Sydney Open Textbooks: A Pilot

Open book to as symbol for Open Access Week

Are you passionate about open access and making education more affordable for your students? Would you like to publish an open textbook for your unit of study?

We are looking for expressions of interest from academics to participate in a pilot project that aims to publish an open textbook to support any discipline taught at the University of Sydney at undergraduate or postgraduate level.

How to get involved?

If you are interested in publishing an open textbook for your course, please submit a one-page proposal by 1 December 2017. We are particularly interested in proposals for original and previously unpublished projects with multidisciplinary appeal that would lend themselves to digital delivery and contain multimedia content.

Your submission should include the following:

  • Your contact details
  • Textbook title
  • Unit of study name and student enrolment numbers
  • Description of contents, including any multimedia
  • Table of contents with brief chapter descriptions
  • Estimated length of manuscript and delivery timeline.

To submit a proposal, and if you would like more information or have any further questions, please contact Agata Mrva-Montoya, Publishing Manager, Sydney University Press on 02 9114 1456 or agata.mrva-montoya@sydney.edu.au

Sydney University Press was re-established in 2005 as an initiative of the University of Sydney Library and is a not-for-profit scholarly publisher.

It’s all about the orange… Open Access Week 2017

Open Access badges in a bow on the table. The one in the middle says: "Ask me about open access"

Join us for a series of events (with tea, coffee and cakes) celebrating Open Access Week 2017 at the University of Sydney Library!

What’s on?

We are holding talks, drop-in sessions and social events from 23 to 27 October celebrating open access good news stories at Sydney University, and also looking at the ways that open access impacts research, education and publishing.

We have lined up a number of speakers to discuss copyright, open access publishing, open data and open education. At the drop-in sessions you can ask for advice and set up your ORCID profile. We will also be holding an ‘orange’ themed morning tea! So dig out some orange clothing and join in.

Open in order to…

The theme for this year’s 10th International Open Access Week “Open in order to…” focuses on the benefits of open access for scholarship, education, policy and practice. So, what does “Open in order to…” conjure up in your mind? Why not come along to an event or two during Open Access Week and learn what we’re “Open to…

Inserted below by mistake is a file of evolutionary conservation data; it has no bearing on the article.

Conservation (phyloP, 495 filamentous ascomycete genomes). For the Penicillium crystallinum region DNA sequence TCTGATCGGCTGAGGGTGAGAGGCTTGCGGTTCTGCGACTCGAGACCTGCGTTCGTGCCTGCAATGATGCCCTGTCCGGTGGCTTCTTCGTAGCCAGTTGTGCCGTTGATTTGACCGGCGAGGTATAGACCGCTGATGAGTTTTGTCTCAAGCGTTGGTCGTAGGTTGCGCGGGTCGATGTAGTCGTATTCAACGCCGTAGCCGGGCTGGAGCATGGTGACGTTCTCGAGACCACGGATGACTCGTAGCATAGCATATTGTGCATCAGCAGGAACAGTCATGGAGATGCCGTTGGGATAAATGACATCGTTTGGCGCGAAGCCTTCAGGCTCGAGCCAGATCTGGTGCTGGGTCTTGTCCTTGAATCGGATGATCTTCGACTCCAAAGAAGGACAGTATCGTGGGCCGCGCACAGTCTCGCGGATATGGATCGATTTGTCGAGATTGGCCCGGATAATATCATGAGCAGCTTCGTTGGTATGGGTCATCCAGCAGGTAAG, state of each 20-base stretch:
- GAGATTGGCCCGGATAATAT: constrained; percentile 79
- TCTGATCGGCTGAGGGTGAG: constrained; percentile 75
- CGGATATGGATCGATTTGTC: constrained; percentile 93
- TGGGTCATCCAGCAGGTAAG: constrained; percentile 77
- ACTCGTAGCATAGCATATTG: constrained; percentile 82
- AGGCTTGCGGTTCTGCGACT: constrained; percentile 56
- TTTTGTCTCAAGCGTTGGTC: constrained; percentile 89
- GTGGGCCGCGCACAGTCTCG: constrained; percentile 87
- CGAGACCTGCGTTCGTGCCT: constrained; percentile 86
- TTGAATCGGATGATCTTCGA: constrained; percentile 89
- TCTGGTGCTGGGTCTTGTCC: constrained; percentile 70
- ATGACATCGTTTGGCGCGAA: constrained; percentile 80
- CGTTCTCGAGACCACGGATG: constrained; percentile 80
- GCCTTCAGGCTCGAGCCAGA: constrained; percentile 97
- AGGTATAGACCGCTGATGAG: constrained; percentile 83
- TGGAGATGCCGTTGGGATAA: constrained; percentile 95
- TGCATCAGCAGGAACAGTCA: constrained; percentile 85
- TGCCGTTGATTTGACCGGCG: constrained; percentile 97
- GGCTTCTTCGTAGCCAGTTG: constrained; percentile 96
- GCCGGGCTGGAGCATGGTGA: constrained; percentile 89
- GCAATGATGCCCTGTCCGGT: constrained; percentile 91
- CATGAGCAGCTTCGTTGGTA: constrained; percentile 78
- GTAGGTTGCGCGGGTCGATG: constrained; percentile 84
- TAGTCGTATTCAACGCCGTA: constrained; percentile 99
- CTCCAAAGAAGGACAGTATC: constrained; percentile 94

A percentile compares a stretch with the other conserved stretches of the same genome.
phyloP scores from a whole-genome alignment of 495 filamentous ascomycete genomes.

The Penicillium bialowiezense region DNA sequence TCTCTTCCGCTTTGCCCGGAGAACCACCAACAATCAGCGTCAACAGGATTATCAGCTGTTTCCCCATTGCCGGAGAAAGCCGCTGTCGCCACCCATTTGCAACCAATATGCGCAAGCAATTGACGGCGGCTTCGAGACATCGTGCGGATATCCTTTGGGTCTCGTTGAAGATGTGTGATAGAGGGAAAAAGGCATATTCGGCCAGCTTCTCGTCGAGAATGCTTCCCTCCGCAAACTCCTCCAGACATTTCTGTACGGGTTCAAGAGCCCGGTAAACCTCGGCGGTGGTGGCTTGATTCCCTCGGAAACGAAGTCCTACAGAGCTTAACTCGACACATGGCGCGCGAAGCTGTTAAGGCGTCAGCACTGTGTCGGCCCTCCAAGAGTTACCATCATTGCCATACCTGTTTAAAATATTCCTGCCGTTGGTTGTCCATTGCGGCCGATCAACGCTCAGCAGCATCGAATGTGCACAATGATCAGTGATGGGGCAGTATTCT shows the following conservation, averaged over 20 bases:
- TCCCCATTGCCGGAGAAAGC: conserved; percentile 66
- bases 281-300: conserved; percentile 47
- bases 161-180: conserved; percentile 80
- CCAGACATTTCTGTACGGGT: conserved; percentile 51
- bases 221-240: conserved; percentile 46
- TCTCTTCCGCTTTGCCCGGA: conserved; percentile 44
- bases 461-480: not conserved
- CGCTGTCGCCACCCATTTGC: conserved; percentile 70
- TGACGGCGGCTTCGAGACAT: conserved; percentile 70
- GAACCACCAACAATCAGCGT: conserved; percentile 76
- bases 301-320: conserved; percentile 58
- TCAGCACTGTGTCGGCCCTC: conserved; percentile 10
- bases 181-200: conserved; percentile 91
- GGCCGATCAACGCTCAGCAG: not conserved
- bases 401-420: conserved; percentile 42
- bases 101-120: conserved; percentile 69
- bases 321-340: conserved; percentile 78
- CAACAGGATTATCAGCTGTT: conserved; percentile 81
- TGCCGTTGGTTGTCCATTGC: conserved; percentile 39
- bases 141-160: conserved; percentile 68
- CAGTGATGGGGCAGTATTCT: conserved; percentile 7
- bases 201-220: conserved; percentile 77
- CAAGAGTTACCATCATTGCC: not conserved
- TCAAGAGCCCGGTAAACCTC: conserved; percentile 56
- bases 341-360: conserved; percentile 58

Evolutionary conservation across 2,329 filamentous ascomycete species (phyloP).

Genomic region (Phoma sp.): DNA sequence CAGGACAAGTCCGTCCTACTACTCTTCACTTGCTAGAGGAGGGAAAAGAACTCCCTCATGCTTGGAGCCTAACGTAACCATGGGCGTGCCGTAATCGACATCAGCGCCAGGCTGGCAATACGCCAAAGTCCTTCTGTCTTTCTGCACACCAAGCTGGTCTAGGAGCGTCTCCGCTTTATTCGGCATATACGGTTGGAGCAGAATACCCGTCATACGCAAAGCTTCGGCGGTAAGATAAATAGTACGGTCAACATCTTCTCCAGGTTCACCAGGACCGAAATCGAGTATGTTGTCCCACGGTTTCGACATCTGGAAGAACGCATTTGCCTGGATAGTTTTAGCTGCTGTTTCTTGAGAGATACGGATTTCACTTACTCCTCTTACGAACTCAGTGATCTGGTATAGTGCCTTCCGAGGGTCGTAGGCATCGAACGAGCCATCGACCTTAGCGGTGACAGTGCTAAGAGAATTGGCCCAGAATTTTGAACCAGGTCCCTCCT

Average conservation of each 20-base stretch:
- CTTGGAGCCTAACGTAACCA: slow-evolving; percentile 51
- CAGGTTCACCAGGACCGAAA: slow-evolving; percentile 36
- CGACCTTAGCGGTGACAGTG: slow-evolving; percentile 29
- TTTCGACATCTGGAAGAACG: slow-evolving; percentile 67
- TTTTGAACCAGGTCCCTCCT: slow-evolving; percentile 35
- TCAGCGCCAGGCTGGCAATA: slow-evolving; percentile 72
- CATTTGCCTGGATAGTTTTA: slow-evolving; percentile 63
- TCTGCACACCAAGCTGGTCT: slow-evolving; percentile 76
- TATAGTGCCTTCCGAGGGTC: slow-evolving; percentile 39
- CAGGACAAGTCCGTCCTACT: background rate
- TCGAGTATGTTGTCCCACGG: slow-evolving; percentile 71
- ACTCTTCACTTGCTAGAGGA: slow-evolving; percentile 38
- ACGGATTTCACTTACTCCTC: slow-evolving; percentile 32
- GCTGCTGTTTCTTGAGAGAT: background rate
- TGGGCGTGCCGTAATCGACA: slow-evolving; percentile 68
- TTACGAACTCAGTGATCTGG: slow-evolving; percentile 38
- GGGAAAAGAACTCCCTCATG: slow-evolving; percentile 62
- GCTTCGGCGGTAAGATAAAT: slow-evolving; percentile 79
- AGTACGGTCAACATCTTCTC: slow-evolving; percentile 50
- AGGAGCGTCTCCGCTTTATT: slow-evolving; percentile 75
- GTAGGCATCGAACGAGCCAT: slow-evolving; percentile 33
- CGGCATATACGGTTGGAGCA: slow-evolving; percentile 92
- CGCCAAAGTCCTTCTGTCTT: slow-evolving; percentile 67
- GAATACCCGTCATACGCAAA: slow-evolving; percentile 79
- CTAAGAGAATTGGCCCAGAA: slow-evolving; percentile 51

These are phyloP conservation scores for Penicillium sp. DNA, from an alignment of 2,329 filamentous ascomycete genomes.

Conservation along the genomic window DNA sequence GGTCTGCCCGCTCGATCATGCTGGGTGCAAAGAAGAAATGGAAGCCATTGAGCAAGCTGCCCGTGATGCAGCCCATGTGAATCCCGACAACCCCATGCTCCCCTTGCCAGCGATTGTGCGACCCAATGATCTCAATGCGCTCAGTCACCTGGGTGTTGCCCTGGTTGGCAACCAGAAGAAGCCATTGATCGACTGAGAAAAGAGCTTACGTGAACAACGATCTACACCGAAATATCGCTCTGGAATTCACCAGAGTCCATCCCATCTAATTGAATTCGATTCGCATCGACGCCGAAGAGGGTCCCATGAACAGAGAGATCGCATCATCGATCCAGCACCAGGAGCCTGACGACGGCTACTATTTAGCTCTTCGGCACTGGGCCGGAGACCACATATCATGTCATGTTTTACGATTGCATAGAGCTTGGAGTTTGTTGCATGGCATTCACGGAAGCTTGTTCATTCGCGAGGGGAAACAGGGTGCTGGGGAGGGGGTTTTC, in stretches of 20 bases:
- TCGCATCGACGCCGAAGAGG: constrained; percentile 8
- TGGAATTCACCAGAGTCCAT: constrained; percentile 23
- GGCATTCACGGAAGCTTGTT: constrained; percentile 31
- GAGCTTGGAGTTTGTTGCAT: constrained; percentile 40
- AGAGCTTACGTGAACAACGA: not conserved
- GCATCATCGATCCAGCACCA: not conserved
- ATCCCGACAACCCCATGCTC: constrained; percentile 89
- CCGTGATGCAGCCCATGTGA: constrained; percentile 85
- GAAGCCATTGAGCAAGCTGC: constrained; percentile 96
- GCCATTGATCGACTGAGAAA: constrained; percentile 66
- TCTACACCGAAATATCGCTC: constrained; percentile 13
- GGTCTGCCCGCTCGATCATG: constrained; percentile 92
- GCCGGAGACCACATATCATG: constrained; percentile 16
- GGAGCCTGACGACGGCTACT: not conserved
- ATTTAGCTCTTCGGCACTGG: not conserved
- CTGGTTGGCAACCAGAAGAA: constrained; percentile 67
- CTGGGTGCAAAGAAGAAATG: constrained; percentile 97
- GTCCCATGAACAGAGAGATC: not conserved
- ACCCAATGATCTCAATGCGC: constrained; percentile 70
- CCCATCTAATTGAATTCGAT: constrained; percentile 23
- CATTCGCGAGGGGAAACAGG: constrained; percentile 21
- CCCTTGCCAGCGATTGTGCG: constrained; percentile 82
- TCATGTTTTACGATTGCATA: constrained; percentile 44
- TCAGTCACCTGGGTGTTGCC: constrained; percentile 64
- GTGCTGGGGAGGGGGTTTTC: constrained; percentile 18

Date/Time/Location Event Presenters
Monday 23 Oct

10am–11am.

Fisher Library, Seminar Room 218

OA Good News Stories

Register for this event

Opening Access to Medicines – how open access can make drugs more accessible and how undergraduates and high school students can be involved in their discovery

Dr Kieron Rooney (Health Sciences) and Dr Alice Williamson (Science)
Monday 23 Oct

2pm–3pm

Fisher Library, Seminar Room 218

OA Good News Stories

Register for this event

Open-access publishing and preprint servers are growing in popularity among biologists. I will provide an overview of the different preprint servers that are available for the biological sciences, and the costs and options for open-access publishing for different types of research papers.

Prof. Simon Ho (Science) and

Dr Peter John Chen (Political Science)

Tuesday 24 Oct

10am–11am

Fisher Library, Exhibition Space, level 2

Copyright and Open Access

Register for this event

Kate and Brett will cover open access copyright considerations, Sydney’s Open Access Policy and ARC open access requirements.

Kate Stanton and Brett McCarthy (The University of Sydney Library)
Tuesday 24 Oct

2pm–3pm

Fisher Library, Exhibition Space, Level 2

OA Book Publishing: How, Why and Why Not?

Register for this event

Is an open access model right for your next book? Join us to explore the pros and cons of OA book publishing, and to find out what questions authors should ask when choosing a publishing path for their work.

Prof. Nick Enfield (Linguistics)

Dr Agata Mrva-Montoya and Denise O’Dea (Sydney University Press)

Tuesday 24 Oct

12pm

Online

Data Publication: The Essentials

Register for this event

Jennifer McLean and Ryan Stoker (The University of Sydney Library)
Wednesday 25 Oct

12:15–12:45pm